The top five most expensive global ports for detention and demurrage (D&D) fees on cargo containers are all in the U.S., where such charges have increased during 2022 even as global average fees have fallen from their record highs of 2021, according to a report from logistics technology provider Container XChange.
Those most expensive ports are New York, Long Beach, Los Angeles, Oakland, and Savannah, as ranked by the fees imposed on U.S. shippers by container lines, the Hamburg, Germany-based firm said in its “Demurrage & Detention Benchmark 2022” report. And the gap is growing, with all five ports being more than 2-3 times more expensive than Hong Kong in 7th spot, and 20 times more expensive than Dalian in China and Busan in Korea, the report found.
The growth comes despite increased U.S. regulatory scrutiny of such charges, highlighted by the June passage of the Ocean Shipping Reform Act (OSRA), a U.S. law which grants giving federal regulators more power to exert control over maritime carriers.
“Throughout this pandemic as shipping costs have soared and inflation has become a threat to the U.S. economy, the focus on container line behaviour by politicians and regulators has magnified,” Christian Roeloffs, co-founder of Container xChange, said in a release. “U.S. agricultural shippers have been particularly outspoken about their inability to find affordable empty containers for exports. But importers have been equally outraged by what many believe has been profiteering on D&D charges by container lines. Some have started legal actions against carriers.”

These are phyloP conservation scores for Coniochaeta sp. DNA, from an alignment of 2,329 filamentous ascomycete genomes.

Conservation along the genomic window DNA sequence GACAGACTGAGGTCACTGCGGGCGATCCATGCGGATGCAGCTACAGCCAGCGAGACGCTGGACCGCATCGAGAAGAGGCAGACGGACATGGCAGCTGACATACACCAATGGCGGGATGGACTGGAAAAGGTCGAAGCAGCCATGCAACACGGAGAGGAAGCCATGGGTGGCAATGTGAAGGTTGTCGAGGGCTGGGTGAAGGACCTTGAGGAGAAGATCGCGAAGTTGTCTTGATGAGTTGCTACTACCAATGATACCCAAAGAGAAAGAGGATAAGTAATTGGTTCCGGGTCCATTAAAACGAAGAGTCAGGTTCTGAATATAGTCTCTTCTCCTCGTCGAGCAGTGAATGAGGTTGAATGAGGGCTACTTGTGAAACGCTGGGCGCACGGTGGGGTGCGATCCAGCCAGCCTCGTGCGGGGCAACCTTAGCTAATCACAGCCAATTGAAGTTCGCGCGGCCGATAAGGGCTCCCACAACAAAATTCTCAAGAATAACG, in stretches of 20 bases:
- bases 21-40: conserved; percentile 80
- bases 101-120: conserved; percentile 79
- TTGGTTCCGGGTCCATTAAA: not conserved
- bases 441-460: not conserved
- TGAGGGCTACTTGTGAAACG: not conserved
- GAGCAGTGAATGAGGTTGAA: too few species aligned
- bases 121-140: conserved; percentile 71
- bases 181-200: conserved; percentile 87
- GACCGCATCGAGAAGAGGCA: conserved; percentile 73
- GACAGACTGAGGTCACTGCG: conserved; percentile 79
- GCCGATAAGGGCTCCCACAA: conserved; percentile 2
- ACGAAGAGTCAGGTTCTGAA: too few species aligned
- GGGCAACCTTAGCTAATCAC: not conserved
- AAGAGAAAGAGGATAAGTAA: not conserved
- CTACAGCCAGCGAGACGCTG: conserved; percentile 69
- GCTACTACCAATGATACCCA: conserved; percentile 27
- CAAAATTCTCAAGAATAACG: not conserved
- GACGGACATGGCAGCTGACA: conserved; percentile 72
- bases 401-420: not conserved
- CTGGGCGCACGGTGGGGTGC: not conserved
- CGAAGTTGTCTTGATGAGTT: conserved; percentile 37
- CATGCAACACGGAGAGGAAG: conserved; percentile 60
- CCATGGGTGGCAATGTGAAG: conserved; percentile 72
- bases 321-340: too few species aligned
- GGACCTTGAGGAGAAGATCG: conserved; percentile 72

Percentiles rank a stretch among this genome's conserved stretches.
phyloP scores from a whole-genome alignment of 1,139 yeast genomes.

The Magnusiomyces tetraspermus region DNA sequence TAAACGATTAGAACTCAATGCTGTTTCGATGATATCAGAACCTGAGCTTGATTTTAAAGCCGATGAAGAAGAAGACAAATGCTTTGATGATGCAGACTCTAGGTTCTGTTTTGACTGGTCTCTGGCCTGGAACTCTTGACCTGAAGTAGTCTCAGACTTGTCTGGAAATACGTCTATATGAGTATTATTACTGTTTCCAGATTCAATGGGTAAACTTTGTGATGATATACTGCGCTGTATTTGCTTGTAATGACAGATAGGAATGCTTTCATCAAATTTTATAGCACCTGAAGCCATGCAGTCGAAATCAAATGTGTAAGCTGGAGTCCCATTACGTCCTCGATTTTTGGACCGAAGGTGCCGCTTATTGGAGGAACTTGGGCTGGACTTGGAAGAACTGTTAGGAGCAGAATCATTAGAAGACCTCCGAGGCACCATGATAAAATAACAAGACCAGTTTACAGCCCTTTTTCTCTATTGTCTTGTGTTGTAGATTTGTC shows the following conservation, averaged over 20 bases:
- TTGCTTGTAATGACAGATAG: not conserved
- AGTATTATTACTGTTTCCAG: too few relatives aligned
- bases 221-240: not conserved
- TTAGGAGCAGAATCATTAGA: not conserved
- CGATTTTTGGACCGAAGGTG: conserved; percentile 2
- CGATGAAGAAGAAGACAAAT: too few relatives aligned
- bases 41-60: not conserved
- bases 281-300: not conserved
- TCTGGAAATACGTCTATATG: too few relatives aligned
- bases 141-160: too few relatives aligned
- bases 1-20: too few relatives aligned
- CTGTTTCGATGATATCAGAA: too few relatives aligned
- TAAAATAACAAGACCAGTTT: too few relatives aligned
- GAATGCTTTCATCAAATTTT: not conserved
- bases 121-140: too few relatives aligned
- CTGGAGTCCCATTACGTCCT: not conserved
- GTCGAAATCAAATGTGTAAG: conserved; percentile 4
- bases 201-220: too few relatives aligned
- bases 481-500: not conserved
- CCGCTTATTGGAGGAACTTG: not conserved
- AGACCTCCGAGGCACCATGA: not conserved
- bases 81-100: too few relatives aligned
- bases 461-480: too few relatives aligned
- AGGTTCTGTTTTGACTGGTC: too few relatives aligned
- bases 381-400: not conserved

By the numbers, global average D&D charges levied by container lines on customers two weeks after a cargo was discharged from the vessel increased in 2021 by 38% for standard-sized containers, from $586 in 2020 to $868. So far in 2022, average D&D charges by major ports have declined 26% to an average of $664 per container, although fees still remain 12% higher than pre-pandemic.
By comparison, the average charges at the port of Long Beach in May 2022 that were levied by container lines on customers two weeks after a box was discharged from the vessel was $2,730 per container, up from $2,638 a year earlier. Likewise, at the port of Los Angeles in May 2022, the average D&D fees were $2,672 per container, up from $2,594 per container in 2021.
Container xChange compiled the statistics by collecting more than 20,000 data points from publicly available sources, and comparing D&D rates imposed on customers by the world’s eighth-largest shipping lines across 60 container ports in the world.
One possible solution for reducing those soaring fees is using shipper-owned containers (SOCs) instead of shipping line/carrier-owned containers (COCs), Johannes Schlingmeier, CEO & founder of Container xChange, said in a release. “Taking the SOC options means you're not leasing a container from the shipping line,” he said. “So, if your container gets held up inside or outside of the terminal, you won't have to pay late fees to them.
Schlingmeier also called for ‘common sense to prevail on D&D fees rather than regulatory intervention.” Better planning by all supply chain partners and better communication between logistics partners and stakeholders can help reduce liability and exposure, he said.
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